I’m not going to quote this chapter. There was just too much. The bottom line is that I completely disagree with him about what Libertarianism is. He wants to steer the country in the “right direction” and that is a Christian direction to this author. He says that it “emphasizes individualism; downplays family, community, and religion”. I think he is sorely mistaken. As a libertarian I am interested in my self and by extension my family, community, and religion. I’m more interested in protecting those things as a member of community and I am not interested in handing over the protection of these things to a government. I’m not interested in forcing you, fellow citizen, to pay for my ideal and well-being.

He also says, “An overly individualistic society is a fragmented, unsustainable society, lacking in forms to perpetuate itself.” This is also utterly false. Human beings are naturally social creatures. Some more so than others. Each individual will, to some degree or another, live communally with others and they should be left alone to make these connections in the way they see fit, individually.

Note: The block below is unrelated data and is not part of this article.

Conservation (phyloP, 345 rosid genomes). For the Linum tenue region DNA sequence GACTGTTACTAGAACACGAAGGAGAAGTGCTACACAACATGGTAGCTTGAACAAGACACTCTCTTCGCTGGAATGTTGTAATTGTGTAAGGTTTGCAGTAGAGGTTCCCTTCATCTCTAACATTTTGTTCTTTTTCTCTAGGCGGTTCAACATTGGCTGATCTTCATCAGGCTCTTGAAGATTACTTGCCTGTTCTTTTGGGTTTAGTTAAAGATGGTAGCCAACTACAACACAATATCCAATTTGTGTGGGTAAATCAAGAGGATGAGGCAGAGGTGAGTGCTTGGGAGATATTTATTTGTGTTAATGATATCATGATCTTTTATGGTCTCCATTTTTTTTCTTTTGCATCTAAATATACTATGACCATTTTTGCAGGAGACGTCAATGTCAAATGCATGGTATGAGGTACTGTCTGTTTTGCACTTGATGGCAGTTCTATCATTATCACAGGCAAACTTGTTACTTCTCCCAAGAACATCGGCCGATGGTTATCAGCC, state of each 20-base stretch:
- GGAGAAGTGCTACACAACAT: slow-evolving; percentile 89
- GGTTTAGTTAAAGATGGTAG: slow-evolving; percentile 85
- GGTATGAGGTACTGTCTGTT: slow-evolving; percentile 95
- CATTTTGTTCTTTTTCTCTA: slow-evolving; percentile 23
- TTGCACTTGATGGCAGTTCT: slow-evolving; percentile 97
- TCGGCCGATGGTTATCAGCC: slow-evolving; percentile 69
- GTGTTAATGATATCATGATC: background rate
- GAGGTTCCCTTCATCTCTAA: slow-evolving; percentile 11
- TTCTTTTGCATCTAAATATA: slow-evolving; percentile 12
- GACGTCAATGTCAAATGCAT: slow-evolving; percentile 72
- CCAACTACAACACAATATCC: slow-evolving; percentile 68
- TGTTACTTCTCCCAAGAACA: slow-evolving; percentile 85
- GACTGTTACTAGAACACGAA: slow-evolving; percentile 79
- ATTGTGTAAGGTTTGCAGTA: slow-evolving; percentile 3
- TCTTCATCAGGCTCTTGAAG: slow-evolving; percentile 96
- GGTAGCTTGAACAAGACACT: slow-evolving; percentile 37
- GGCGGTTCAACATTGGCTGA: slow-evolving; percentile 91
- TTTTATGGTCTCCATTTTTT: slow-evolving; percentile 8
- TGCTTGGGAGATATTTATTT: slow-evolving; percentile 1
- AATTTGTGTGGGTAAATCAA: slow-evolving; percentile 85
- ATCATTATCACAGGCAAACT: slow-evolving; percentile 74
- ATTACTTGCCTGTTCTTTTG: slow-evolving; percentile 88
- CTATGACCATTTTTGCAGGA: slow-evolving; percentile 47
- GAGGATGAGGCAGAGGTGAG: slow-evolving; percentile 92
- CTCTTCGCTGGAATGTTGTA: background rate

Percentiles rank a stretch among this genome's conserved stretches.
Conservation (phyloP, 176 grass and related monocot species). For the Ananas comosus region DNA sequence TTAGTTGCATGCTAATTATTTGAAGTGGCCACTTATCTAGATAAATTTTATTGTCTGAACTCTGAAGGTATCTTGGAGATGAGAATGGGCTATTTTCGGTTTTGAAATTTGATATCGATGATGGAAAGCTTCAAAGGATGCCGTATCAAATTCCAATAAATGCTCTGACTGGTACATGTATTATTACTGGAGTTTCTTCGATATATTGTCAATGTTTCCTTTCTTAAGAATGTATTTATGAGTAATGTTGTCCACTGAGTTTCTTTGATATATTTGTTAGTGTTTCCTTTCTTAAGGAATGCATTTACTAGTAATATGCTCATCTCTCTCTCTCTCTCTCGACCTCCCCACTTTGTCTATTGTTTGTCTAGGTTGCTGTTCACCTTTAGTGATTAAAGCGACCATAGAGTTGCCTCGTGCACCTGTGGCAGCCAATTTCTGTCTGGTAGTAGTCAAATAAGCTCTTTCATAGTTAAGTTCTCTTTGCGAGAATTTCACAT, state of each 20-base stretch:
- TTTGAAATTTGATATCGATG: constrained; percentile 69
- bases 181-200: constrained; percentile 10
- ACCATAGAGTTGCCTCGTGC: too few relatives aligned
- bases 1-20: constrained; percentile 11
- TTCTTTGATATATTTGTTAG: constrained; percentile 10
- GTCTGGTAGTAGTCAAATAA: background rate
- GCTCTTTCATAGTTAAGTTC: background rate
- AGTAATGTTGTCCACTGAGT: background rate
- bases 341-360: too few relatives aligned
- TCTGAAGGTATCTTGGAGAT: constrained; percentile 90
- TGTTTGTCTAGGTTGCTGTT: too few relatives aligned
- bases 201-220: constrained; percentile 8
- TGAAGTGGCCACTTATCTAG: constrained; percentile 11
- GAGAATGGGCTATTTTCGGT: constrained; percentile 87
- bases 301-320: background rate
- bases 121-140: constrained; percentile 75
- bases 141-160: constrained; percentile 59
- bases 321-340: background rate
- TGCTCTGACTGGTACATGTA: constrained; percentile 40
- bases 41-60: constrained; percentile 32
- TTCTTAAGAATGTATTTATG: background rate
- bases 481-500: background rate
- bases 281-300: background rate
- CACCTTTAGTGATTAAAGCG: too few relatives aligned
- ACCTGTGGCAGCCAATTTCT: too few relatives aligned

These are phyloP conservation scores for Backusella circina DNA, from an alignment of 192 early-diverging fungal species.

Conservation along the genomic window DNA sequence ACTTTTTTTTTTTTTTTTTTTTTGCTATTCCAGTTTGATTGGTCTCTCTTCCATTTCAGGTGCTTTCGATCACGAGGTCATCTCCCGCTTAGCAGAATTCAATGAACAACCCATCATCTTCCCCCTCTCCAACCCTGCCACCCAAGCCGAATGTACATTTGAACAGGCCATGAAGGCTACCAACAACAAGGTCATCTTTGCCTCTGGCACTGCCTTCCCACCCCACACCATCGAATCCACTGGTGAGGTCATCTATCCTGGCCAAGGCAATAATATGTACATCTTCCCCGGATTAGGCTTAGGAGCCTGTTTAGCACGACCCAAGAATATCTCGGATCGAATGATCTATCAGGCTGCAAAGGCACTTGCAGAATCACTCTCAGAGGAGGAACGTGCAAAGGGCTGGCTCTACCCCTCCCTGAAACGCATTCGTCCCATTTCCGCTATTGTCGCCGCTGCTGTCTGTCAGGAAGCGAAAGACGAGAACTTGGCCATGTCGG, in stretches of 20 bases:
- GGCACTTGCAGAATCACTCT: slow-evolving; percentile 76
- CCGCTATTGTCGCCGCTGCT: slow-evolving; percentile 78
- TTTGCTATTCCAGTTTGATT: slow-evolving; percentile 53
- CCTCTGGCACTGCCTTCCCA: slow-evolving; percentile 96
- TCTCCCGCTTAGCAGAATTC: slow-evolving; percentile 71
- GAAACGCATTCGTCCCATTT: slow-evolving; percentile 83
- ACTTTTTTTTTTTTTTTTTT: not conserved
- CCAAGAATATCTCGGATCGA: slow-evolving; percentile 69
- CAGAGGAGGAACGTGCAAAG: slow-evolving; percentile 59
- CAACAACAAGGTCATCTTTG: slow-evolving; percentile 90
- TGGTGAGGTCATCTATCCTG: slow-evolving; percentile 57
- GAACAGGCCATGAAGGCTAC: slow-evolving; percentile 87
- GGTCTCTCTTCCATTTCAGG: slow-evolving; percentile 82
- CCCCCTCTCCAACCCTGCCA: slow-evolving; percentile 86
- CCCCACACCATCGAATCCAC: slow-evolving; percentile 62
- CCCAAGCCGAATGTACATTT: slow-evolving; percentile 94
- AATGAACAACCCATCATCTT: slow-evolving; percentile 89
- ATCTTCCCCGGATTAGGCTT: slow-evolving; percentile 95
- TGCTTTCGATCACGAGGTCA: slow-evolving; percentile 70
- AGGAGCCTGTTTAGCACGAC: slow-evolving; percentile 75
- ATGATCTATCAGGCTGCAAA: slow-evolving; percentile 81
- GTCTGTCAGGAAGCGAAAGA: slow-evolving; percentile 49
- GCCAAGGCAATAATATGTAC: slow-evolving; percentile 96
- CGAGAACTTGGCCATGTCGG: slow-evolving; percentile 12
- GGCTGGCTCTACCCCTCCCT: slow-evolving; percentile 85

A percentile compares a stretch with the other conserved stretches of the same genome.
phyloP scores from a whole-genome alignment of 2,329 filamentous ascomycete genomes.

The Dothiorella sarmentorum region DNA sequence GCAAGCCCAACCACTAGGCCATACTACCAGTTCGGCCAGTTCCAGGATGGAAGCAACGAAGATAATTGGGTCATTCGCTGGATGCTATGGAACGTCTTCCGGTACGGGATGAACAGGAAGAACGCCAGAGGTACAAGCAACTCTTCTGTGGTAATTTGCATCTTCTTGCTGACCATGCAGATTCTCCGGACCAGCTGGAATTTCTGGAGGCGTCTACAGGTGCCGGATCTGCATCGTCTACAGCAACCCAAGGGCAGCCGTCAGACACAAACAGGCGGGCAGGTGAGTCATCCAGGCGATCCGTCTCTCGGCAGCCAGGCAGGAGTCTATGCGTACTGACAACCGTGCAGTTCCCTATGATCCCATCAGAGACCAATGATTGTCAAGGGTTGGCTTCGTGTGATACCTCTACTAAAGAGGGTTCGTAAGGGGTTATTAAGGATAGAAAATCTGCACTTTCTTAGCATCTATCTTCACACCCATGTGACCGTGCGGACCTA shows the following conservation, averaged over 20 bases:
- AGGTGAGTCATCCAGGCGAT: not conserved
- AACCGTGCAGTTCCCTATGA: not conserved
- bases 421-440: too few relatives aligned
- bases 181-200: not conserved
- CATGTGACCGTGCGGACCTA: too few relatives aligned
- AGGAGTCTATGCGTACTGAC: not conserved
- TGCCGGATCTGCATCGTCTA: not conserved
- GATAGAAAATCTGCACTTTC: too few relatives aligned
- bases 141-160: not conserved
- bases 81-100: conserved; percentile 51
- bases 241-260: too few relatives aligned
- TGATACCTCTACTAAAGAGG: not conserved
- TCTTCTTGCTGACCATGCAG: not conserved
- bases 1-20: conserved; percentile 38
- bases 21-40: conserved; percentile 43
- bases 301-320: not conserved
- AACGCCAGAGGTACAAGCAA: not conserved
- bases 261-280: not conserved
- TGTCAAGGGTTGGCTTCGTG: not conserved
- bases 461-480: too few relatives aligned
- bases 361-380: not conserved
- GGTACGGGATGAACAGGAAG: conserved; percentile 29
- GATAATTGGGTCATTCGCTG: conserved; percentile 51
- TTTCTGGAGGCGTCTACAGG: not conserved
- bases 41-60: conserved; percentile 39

One more here (although I have a lot and I’m having a hard time putting it down on paper), “The foundation of libertarianism must be much more than wanting to be left alone; it must be based on a desire to serve, to contribute in meaningful and lasting ways to society.” Libertarianism is not “leave me alone”. It’s government control we want to be left alone by. We will make our own voluntary associations to take care of the community around us.

The things he talks about in this chapter will only bring us right back where we are now if we follow it.

Chapter 36 – The Truth About Conspiracies